Murilo Bustamante’s heroic efforts highlighted the MARS event in 1996. | Photo: Marcelo Alonso/Sherdog.com
Conceived as a three-fight challenge series pitting Brazilian jiu-jitsu against sambo with an eight-man open weight tournament as its backdrop, Martial Arts Reality Superfighting cemented its place in MMA history as the event in which Murilo Bustamante fought to a heroic draw with American brute Tom Erikson -- a man who outweighed him by 90 pounds. The show also featured a sensational Renzo Gracie upkick knockout on the much heavier Oleg Taktarov.
The fruit of a partnership between Brazilian Sergio Monteiro and American entrepreneur Thomas Huggins, MARS took place on Nov. 22, 1996 in Birmingham, Ala. Gracie and Taktarov were paired in the main event.
“We envisioned a three-fight challenge series between jiu-jitsu and sambo, where jiu-jitsu would be represented by Murilo Bustamante, Zé Mario [Sperry] and Renzo,” said Huggins, who now resides in Rio de Janeiro. “Being the heaviest Brazilian, Carlos Barreto was booked in one tournament bracket representing jiu-jitsu, while Tom Erikson would fight in the other bracket. However, Murilo chose to fight in the tournament instead, and Carlos took his spot in the challenge series.”
At the time, Mark Coleman was threatening Brazilian jiu-jitsu’s supremacy with ground-and-pound assaults in the Ultimate Fighting Championship. Bustamante felt a calling.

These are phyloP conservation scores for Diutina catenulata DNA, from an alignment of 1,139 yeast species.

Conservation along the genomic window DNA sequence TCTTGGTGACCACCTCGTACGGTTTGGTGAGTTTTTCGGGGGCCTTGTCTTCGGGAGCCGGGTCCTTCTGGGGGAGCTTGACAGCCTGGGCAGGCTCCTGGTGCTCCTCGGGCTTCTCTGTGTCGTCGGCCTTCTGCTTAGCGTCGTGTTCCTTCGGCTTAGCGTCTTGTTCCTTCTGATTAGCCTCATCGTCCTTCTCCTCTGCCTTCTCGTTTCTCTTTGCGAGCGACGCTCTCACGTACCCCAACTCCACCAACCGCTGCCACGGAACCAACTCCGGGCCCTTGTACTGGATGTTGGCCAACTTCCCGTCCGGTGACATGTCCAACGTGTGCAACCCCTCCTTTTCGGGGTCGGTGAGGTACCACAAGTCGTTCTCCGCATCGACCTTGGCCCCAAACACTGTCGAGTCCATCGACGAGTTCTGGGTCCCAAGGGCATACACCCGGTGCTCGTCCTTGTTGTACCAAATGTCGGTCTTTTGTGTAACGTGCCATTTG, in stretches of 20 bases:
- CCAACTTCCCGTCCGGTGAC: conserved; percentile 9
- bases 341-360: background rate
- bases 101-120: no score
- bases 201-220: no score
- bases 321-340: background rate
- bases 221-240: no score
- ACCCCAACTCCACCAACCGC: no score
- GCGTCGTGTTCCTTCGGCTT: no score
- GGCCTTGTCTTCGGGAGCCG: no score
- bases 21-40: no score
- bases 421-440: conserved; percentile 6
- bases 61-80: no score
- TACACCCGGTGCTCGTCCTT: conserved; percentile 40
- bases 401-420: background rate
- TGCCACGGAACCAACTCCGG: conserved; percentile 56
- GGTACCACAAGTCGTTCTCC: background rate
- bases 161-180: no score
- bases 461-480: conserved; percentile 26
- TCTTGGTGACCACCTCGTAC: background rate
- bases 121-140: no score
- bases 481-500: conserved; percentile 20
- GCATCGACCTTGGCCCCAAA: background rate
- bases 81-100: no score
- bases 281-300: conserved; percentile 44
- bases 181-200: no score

“Due to his experience and understanding of what that fight represented, Bustamante decided to take on that responsibility, even though he would be paid the same, whether it was three fights or one super fight,” Huggins said. “That gave me a great respect for Murilo.”
As expected, Erikson opened the event by mauling Russian sambo champion Aleksander Khramstovskly in a little less than nine minutes, punishing him with brutal punches and elbows. It took him a mere 31 seconds to bounce Dutchman Willie Peeters in the semifinals, where he took a submission via neck crank. Meanwhile, on the other side of the bracket, Bustamante dispatched Australian Chris Haseman in 1:01, as he took him down, mounted him, moved to his back and fired off a series of elbows to the back of the head, forcing Haseman’s corner to throw in the towel. In Bustamante’s semifinal, the Carlson Gracie-trained black belt once again wasted no time. Just 1:08 into the match, he had taken Juan Mott’s back and forced him to tap to a volley of punches.
The manner with which Erikson had bulldozed his opponents led to a reluctant union being forged between the rival Gracie Barra and Carlson Gracie camps. The American wrestler entered to a chorus of “USA! USA!” chants from a supportive Alabama crowd; the nearly 30 Brazilians at cageside answered with cheers of their own: “Jiu-Jitsu! Jiu-Jitsu!”
When the tournament final began, Bustamante tried to attack Erikson’s leg and pull the mammoth wrestler into his guard. Even from the bottom, Bustamante defended well and countered with punches and upkicks. He nearly surprised Erikson with a heel hook. However, thanks to the guidance of cornerman Rico Chiappareli -- he had trained jiu-jitsu with Renzo Gracie -- Erikson managed to escape each and every one of the Carlson Gracie protégé’s submission attempts.